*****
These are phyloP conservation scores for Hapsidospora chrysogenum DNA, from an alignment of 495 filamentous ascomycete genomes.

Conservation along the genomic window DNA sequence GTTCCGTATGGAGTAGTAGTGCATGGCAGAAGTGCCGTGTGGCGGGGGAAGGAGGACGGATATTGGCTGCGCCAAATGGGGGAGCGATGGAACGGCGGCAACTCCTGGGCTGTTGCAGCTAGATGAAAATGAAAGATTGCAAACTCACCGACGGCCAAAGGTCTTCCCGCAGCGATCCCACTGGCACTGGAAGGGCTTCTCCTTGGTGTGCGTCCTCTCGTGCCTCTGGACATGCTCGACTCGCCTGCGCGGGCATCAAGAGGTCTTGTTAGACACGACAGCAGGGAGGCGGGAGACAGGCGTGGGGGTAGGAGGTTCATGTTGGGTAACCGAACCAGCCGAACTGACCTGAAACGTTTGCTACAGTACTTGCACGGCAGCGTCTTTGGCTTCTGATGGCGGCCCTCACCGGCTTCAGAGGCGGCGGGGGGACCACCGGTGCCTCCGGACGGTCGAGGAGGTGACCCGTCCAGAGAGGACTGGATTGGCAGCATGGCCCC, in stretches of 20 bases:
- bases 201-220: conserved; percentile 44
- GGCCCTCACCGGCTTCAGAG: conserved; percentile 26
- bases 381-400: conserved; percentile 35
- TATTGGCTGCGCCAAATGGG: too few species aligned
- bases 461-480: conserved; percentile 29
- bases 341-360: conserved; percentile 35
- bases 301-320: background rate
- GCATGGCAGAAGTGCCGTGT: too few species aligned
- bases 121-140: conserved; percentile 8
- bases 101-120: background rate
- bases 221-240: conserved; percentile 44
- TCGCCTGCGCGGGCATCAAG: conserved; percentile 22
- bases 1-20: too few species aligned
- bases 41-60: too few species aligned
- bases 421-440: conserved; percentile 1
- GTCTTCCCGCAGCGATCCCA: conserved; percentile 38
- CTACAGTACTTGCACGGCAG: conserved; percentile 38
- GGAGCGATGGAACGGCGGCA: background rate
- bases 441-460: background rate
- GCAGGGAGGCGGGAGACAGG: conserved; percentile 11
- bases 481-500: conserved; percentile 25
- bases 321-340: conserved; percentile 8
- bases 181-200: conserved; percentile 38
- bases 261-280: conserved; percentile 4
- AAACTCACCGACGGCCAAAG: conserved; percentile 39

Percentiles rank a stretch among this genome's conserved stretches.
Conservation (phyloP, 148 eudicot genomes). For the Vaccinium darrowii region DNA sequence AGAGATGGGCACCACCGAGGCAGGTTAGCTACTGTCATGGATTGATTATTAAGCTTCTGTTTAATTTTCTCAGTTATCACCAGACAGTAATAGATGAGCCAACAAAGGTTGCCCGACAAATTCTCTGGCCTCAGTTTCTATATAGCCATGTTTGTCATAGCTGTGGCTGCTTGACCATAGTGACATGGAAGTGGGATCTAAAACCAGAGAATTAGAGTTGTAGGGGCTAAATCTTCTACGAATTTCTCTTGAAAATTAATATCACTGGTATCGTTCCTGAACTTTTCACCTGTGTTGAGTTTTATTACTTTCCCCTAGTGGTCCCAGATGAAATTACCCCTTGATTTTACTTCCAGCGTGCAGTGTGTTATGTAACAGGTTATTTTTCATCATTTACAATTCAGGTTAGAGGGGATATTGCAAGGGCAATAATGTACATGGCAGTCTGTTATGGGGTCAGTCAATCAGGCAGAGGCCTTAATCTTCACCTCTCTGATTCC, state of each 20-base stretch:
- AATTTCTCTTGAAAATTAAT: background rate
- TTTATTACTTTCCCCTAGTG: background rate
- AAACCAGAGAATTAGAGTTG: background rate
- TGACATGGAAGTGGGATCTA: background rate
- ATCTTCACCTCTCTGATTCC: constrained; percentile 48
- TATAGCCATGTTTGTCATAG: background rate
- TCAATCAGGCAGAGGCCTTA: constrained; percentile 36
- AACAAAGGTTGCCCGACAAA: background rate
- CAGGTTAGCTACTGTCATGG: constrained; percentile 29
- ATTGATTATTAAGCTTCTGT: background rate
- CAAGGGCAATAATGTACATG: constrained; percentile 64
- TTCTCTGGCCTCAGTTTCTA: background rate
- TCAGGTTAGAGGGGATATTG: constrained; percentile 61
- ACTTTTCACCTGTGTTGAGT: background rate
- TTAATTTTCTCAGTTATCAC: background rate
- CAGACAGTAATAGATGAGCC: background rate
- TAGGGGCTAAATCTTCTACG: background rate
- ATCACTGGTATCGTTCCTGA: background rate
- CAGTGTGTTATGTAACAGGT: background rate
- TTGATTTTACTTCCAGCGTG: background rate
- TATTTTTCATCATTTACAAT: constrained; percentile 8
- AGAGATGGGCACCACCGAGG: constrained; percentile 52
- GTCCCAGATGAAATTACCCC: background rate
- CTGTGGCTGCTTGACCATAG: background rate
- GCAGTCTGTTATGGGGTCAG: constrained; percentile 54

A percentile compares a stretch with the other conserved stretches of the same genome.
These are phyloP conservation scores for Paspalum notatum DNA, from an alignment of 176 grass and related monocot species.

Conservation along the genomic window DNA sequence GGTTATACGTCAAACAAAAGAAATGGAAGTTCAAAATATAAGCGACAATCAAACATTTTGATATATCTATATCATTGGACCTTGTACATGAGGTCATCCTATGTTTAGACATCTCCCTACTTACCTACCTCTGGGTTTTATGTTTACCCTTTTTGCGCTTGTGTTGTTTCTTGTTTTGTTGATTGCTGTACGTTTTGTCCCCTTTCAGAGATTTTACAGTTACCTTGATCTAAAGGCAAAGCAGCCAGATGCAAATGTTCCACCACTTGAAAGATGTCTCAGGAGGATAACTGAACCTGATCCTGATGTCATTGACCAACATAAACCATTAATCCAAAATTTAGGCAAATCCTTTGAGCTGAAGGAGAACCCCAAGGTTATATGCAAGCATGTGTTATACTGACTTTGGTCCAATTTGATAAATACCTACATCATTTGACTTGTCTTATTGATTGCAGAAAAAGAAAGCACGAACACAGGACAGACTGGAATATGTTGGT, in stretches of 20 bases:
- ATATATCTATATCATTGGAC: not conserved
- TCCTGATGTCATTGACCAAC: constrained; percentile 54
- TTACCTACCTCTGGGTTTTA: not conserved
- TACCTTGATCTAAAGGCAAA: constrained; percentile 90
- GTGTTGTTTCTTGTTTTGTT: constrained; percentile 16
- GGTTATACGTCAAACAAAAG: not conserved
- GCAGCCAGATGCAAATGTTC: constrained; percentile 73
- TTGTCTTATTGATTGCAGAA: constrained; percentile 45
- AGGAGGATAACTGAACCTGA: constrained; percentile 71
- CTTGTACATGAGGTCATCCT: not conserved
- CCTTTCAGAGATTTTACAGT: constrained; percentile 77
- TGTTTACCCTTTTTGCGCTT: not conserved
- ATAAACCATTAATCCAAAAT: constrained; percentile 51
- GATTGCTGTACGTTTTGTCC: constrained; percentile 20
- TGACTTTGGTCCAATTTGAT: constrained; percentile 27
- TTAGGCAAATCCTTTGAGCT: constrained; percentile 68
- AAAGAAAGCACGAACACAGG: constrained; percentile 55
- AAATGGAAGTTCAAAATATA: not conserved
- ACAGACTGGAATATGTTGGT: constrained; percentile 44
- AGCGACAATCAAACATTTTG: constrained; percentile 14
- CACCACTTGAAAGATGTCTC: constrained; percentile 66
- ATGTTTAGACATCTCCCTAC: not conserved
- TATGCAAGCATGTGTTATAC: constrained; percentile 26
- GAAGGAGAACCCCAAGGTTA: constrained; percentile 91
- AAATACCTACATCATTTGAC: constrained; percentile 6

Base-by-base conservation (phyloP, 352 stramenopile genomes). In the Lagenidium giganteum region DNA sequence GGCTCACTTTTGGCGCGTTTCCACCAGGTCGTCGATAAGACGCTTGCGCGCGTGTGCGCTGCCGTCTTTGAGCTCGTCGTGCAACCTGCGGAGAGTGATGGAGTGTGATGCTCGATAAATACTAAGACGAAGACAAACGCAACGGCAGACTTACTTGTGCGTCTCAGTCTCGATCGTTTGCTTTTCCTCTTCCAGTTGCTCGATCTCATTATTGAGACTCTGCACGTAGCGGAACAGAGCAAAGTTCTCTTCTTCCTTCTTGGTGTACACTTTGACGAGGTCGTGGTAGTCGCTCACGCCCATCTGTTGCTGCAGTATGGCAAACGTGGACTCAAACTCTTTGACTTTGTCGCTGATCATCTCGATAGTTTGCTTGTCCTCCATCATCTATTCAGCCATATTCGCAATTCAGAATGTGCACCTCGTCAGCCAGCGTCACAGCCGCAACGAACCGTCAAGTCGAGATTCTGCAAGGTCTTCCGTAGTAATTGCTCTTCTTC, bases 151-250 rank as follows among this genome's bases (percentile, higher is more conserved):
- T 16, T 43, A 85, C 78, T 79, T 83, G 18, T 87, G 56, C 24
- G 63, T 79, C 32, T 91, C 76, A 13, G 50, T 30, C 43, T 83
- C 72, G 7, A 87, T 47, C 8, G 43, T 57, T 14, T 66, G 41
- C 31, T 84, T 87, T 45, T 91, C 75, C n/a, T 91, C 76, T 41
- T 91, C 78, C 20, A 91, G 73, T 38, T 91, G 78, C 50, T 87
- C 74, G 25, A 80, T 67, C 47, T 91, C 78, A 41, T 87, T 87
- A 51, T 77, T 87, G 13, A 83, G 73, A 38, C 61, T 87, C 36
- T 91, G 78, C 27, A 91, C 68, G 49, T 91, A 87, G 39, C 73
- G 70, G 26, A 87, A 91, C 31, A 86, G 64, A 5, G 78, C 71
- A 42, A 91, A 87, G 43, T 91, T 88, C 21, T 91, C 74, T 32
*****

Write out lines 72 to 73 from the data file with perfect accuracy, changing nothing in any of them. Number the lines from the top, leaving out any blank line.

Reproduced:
- TGACTTTGGTCCAATTTGAT: constrained; percentile 27
- TTAGGCAAATCCTTTGAGCT: constrained; percentile 68